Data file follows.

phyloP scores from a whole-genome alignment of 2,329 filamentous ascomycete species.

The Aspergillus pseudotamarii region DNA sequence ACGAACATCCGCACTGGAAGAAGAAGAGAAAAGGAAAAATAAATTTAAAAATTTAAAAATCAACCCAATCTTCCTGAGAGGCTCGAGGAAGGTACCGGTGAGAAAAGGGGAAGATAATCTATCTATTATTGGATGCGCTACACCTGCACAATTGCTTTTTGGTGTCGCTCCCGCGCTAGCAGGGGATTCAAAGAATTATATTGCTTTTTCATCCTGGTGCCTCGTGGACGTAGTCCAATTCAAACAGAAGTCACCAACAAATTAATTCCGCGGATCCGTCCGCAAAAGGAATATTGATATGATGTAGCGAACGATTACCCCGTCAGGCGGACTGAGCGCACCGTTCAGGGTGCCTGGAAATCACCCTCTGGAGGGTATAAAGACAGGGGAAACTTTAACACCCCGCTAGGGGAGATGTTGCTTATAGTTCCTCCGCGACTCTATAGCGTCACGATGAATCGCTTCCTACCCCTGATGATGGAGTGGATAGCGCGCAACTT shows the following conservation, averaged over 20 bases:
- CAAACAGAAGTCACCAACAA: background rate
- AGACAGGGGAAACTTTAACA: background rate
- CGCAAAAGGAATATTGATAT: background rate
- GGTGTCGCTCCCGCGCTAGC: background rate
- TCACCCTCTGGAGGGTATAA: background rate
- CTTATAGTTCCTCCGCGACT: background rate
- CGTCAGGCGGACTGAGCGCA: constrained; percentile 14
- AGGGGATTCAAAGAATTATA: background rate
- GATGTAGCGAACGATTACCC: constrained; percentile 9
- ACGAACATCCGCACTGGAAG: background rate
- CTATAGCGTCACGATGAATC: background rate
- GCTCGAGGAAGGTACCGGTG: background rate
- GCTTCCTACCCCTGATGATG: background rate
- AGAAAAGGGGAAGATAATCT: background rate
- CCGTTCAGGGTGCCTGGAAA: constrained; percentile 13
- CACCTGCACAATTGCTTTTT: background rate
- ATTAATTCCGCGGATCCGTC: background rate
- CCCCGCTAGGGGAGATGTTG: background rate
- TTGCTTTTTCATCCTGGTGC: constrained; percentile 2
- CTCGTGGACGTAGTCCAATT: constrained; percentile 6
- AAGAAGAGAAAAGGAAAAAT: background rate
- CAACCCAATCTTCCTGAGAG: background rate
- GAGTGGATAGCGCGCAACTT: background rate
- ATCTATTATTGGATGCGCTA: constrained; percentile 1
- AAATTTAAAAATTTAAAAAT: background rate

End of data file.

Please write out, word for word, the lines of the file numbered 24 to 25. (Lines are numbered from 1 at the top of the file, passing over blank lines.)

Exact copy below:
- CAACCCAATCTTCCTGAGAG: background rate
- GAGTGGATAGCGCGCAACTT: background rate